Why it's ok to say 'I don't know'
A common human habit is not being able to admit what you don't know. Here’s why you should learn how.
How many times have you found yourself in the midst of people who wax eloquently about what’s right, what’s wrong, and how things should and should not be, when it was obvious that their views were one-sided, misinformed, if not outright lies?
Now, how many times have you been that person?
You have almost certainly been in a situation where it was difficult to stay silent even when you didn’t have anything truly useful to add … where you answered a question you weren’t qualified to answer.
Practicing the art of silence or simply saying ‘I don’t know’ can be hard to do. That’s because it evokes a variety of fears that trigger the ego to step in and overcompensate:
Fear of missing out — not wanting to be left out or the only one who isn’t in the know.
Fear of judgment— afraid of what other people might think if you don’t act a certain way or say a certain thing.
Confidence tied to external approval — so caught up in external praise and recognition that your sense of self becomes dependent on it.
Competitiveness without cause — an unhealthy obsession with being the best even in situations where there is no need to compete.
Difficulty accepting what you don’t know — inability to be at peace with your intellectual shortcomings.
These are just a few of the unpleasant emotions that lead to disingenuous behavior and ultimately make it hard to be in sync with others.
You may, understandably, give into these fears because it makes you feel better in the short-run by seemingly alleviating threats to your pride and sense of self.
But in the long-run this dishonest behavior can further complicate your life because it involves keeping up a facade — and pretending all the time eventually backfires.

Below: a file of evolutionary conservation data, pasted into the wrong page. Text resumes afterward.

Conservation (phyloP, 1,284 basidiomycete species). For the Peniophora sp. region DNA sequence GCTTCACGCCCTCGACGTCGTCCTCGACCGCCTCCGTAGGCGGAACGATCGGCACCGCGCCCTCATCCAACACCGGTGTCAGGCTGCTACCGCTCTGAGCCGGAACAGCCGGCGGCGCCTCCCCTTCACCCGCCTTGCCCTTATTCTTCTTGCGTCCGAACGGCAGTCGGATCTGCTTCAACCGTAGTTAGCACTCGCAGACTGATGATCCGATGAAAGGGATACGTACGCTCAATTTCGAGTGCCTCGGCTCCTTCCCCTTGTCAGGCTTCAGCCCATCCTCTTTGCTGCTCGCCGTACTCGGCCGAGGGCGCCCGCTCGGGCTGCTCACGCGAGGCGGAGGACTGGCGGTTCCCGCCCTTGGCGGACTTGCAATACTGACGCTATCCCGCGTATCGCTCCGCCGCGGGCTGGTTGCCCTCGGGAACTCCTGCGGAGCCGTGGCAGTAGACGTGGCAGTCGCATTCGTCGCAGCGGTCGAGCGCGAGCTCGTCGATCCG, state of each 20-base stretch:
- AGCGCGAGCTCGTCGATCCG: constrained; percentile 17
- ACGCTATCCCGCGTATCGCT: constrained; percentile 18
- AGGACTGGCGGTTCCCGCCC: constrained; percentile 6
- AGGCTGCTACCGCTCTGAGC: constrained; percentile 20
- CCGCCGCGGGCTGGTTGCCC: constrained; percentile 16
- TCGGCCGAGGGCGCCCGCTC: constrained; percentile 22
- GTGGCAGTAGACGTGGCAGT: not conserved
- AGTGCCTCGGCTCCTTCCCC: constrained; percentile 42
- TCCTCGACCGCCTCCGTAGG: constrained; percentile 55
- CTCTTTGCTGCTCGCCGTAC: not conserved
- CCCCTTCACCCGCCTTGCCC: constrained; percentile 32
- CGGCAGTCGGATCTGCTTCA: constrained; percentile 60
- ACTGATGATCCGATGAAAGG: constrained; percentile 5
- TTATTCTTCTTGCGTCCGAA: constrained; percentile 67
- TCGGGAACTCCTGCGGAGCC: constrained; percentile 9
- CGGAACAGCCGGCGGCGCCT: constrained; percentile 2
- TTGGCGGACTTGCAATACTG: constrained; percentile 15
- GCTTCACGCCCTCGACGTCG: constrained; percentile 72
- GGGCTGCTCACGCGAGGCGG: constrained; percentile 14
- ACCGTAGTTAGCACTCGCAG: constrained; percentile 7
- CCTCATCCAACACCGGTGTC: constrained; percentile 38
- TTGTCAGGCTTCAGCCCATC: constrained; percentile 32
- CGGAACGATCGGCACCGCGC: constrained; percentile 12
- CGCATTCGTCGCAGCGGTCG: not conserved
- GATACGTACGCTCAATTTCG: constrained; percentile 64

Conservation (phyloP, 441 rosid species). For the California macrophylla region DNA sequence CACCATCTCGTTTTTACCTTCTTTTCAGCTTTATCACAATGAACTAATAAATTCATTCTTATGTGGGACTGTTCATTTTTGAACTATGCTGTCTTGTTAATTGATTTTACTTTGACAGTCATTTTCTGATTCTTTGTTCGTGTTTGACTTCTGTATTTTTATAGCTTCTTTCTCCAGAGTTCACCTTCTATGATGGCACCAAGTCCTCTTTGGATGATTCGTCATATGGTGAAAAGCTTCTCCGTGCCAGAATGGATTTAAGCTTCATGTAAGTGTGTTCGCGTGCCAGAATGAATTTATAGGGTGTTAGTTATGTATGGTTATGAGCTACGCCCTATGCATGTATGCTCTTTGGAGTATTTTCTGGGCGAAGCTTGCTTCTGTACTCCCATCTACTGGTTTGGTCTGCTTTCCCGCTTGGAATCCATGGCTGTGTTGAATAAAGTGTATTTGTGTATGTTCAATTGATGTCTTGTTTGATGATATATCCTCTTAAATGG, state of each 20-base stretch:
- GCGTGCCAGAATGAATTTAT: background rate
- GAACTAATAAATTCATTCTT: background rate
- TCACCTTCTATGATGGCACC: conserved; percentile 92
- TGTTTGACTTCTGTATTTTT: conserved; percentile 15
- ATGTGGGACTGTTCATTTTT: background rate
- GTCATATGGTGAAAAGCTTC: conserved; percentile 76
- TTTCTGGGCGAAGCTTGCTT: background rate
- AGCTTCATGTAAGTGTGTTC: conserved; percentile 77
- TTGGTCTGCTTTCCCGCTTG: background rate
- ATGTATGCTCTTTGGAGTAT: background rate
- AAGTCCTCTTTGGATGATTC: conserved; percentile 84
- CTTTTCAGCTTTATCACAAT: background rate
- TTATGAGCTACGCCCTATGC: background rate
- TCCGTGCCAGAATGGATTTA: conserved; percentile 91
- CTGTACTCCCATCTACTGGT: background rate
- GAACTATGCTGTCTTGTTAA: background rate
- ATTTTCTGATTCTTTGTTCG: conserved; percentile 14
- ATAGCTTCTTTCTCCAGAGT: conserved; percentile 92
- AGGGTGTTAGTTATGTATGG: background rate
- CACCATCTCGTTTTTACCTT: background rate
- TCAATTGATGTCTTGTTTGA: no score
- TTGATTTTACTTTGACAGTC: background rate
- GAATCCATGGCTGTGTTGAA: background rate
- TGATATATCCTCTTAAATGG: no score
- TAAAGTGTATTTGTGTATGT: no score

At a minimum, it’s lose-lose for all involved when conversations are built around superficial knowledge that is really just a cover-up for insecurity.
Your communication should be thoughtful, helpful, and credible so it is important to filter out the fluff and fillers and craft your words from a clear and authentic place.
Try to get comfortable with being honest with yourself and others about what you don’t know.
Here is a challenge for the next few days: anytime you are asked a question that you don’t have an answer to, simply try to admit that you don’t know.
You can offer to follow up later, think more about the question, or investigate further, but resist the urge to answer if you truly have no clue.
This is not an all or nothing exercise. It’s ok if there are situations where you believe that admitting ignorance is not in your (or another person’s) best interest. It’s up to you to decide what response is most appropriate.
However, be sure to reflect on each incident and try to gain a deeper sense of self-awareness.
This challenge is a success if you gain a bit more clarity around why you do (or don’t) feel ok admitting your lack of knowledge.
The Honest Truth About Dishonest: How We Lie to Everyone — Especially Ourselves is a fascinating read that explores the factors behind the irrational human need to lie, cheat, and deceive to get ahead.
I don't know: In Praise of Admitting Ignorance (Except When You Shouldn’t) is a lightweight book that dives a bit deeper into the ubiquitous habit of covering up lack of knowledge.